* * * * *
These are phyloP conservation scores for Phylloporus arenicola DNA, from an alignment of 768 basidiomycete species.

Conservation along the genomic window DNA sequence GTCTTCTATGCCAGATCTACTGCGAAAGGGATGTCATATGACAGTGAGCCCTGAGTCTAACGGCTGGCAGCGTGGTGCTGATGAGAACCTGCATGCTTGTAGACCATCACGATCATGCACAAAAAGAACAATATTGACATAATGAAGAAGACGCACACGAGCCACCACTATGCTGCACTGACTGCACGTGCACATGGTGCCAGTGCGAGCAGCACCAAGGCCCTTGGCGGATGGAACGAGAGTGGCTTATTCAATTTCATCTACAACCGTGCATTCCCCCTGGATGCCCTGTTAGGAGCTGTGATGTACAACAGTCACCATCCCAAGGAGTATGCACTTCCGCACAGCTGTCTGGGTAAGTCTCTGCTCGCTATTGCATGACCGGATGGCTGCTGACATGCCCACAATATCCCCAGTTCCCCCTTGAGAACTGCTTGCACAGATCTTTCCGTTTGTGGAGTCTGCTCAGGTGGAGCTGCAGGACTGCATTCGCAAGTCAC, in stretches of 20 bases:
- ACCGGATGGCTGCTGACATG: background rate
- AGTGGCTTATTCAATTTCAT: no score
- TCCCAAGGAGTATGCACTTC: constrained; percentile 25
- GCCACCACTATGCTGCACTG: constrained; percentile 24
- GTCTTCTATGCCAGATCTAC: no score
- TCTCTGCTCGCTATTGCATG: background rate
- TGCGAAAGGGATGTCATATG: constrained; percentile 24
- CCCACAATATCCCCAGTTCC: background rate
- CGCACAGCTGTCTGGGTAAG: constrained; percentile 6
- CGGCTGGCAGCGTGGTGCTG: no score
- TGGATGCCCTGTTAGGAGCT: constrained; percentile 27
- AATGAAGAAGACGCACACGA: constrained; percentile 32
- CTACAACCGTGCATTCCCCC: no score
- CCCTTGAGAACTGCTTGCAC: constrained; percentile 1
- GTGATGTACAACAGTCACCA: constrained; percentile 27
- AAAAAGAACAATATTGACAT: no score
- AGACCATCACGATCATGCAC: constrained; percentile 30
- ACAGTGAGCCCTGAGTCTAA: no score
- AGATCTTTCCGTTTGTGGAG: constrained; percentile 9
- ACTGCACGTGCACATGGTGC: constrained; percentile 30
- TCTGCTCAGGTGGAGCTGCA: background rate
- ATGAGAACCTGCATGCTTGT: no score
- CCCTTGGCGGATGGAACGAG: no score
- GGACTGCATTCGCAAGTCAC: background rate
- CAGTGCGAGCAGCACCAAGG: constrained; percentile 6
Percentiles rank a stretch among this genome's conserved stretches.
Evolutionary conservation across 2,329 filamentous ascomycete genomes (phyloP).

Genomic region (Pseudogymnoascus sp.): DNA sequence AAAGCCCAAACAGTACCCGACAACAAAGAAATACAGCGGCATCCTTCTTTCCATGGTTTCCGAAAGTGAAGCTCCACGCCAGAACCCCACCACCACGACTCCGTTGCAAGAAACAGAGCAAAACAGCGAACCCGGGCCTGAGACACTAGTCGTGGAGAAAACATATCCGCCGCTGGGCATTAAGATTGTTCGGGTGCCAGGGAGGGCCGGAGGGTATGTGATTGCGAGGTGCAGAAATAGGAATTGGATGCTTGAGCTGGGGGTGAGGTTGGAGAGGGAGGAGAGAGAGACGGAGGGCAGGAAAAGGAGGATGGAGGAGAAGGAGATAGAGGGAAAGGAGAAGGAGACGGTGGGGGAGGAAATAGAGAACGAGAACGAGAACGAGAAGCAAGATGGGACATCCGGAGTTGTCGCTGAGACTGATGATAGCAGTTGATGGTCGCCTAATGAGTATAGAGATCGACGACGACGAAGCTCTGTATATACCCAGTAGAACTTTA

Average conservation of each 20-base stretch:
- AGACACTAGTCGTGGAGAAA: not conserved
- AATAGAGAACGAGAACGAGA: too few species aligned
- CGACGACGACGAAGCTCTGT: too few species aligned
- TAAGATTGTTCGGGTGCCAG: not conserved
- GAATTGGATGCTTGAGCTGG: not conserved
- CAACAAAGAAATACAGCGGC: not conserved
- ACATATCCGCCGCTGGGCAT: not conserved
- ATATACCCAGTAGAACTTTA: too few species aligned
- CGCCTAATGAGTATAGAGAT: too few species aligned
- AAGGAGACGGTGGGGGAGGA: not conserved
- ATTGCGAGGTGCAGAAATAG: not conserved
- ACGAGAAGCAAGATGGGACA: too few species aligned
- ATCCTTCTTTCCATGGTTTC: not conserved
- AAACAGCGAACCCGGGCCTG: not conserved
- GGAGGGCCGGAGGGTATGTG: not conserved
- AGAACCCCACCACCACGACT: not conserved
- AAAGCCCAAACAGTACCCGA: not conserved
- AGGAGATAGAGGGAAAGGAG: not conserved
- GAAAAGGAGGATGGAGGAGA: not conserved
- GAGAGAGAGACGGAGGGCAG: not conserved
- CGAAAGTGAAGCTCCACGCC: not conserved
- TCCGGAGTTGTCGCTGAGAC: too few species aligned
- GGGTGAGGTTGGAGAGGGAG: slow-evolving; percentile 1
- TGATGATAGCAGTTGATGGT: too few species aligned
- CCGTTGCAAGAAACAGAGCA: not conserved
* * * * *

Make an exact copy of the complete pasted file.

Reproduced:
These are phyloP conservation scores for Phylloporus arenicola DNA, from an alignment of 768 basidiomycete species.

Conservation along the genomic window DNA sequence GTCTTCTATGCCAGATCTACTGCGAAAGGGATGTCATATGACAGTGAGCCCTGAGTCTAACGGCTGGCAGCGTGGTGCTGATGAGAACCTGCATGCTTGTAGACCATCACGATCATGCACAAAAAGAACAATATTGACATAATGAAGAAGACGCACACGAGCCACCACTATGCTGCACTGACTGCACGTGCACATGGTGCCAGTGCGAGCAGCACCAAGGCCCTTGGCGGATGGAACGAGAGTGGCTTATTCAATTTCATCTACAACCGTGCATTCCCCCTGGATGCCCTGTTAGGAGCTGTGATGTACAACAGTCACCATCCCAAGGAGTATGCACTTCCGCACAGCTGTCTGGGTAAGTCTCTGCTCGCTATTGCATGACCGGATGGCTGCTGACATGCCCACAATATCCCCAGTTCCCCCTTGAGAACTGCTTGCACAGATCTTTCCGTTTGTGGAGTCTGCTCAGGTGGAGCTGCAGGACTGCATTCGCAAGTCAC, in stretches of 20 bases:
- ACCGGATGGCTGCTGACATG: background rate
- AGTGGCTTATTCAATTTCAT: no score
- TCCCAAGGAGTATGCACTTC: constrained; percentile 25
- GCCACCACTATGCTGCACTG: constrained; percentile 24
- GTCTTCTATGCCAGATCTAC: no score
- TCTCTGCTCGCTATTGCATG: background rate
- TGCGAAAGGGATGTCATATG: constrained; percentile 24
- CCCACAATATCCCCAGTTCC: background rate
- CGCACAGCTGTCTGGGTAAG: constrained; percentile 6
- CGGCTGGCAGCGTGGTGCTG: no score
- TGGATGCCCTGTTAGGAGCT: constrained; percentile 27
- AATGAAGAAGACGCACACGA: constrained; percentile 32
- CTACAACCGTGCATTCCCCC: no score
- CCCTTGAGAACTGCTTGCAC: constrained; percentile 1
- GTGATGTACAACAGTCACCA: constrained; percentile 27
- AAAAAGAACAATATTGACAT: no score
- AGACCATCACGATCATGCAC: constrained; percentile 30
- ACAGTGAGCCCTGAGTCTAA: no score
- AGATCTTTCCGTTTGTGGAG: constrained; percentile 9
- ACTGCACGTGCACATGGTGC: constrained; percentile 30
- TCTGCTCAGGTGGAGCTGCA: background rate
- ATGAGAACCTGCATGCTTGT: no score
- CCCTTGGCGGATGGAACGAG: no score
- GGACTGCATTCGCAAGTCAC: background rate
- CAGTGCGAGCAGCACCAAGG: constrained; percentile 6
Percentiles rank a stretch among this genome's conserved stretches.
Evolutionary conservation across 2,329 filamentous ascomycete genomes (phyloP).

Genomic region (Pseudogymnoascus sp.): DNA sequence AAAGCCCAAACAGTACCCGACAACAAAGAAATACAGCGGCATCCTTCTTTCCATGGTTTCCGAAAGTGAAGCTCCACGCCAGAACCCCACCACCACGACTCCGTTGCAAGAAACAGAGCAAAACAGCGAACCCGGGCCTGAGACACTAGTCGTGGAGAAAACATATCCGCCGCTGGGCATTAAGATTGTTCGGGTGCCAGGGAGGGCCGGAGGGTATGTGATTGCGAGGTGCAGAAATAGGAATTGGATGCTTGAGCTGGGGGTGAGGTTGGAGAGGGAGGAGAGAGAGACGGAGGGCAGGAAAAGGAGGATGGAGGAGAAGGAGATAGAGGGAAAGGAGAAGGAGACGGTGGGGGAGGAAATAGAGAACGAGAACGAGAACGAGAAGCAAGATGGGACATCCGGAGTTGTCGCTGAGACTGATGATAGCAGTTGATGGTCGCCTAATGAGTATAGAGATCGACGACGACGAAGCTCTGTATATACCCAGTAGAACTTTA

Average conservation of each 20-base stretch:
- AGACACTAGTCGTGGAGAAA: not conserved
- AATAGAGAACGAGAACGAGA: too few species aligned
- CGACGACGACGAAGCTCTGT: too few species aligned
- TAAGATTGTTCGGGTGCCAG: not conserved
- GAATTGGATGCTTGAGCTGG: not conserved
- CAACAAAGAAATACAGCGGC: not conserved
- ACATATCCGCCGCTGGGCAT: not conserved
- ATATACCCAGTAGAACTTTA: too few species aligned
- CGCCTAATGAGTATAGAGAT: too few species aligned
- AAGGAGACGGTGGGGGAGGA: not conserved
- ATTGCGAGGTGCAGAAATAG: not conserved
- ACGAGAAGCAAGATGGGACA: too few species aligned
- ATCCTTCTTTCCATGGTTTC: not conserved
- AAACAGCGAACCCGGGCCTG: not conserved
- GGAGGGCCGGAGGGTATGTG: not conserved
- AGAACCCCACCACCACGACT: not conserved
- AAAGCCCAAACAGTACCCGA: not conserved
- AGGAGATAGAGGGAAAGGAG: not conserved
- GAAAAGGAGGATGGAGGAGA: not conserved
- GAGAGAGAGACGGAGGGCAG: not conserved
- CGAAAGTGAAGCTCCACGCC: not conserved
- TCCGGAGTTGTCGCTGAGAC: too few species aligned
- GGGTGAGGTTGGAGAGGGAG: slow-evolving; percentile 1
- TGATGATAGCAGTTGATGGT: too few species aligned
- CCGTTGCAAGAAACAGAGCA: not conserved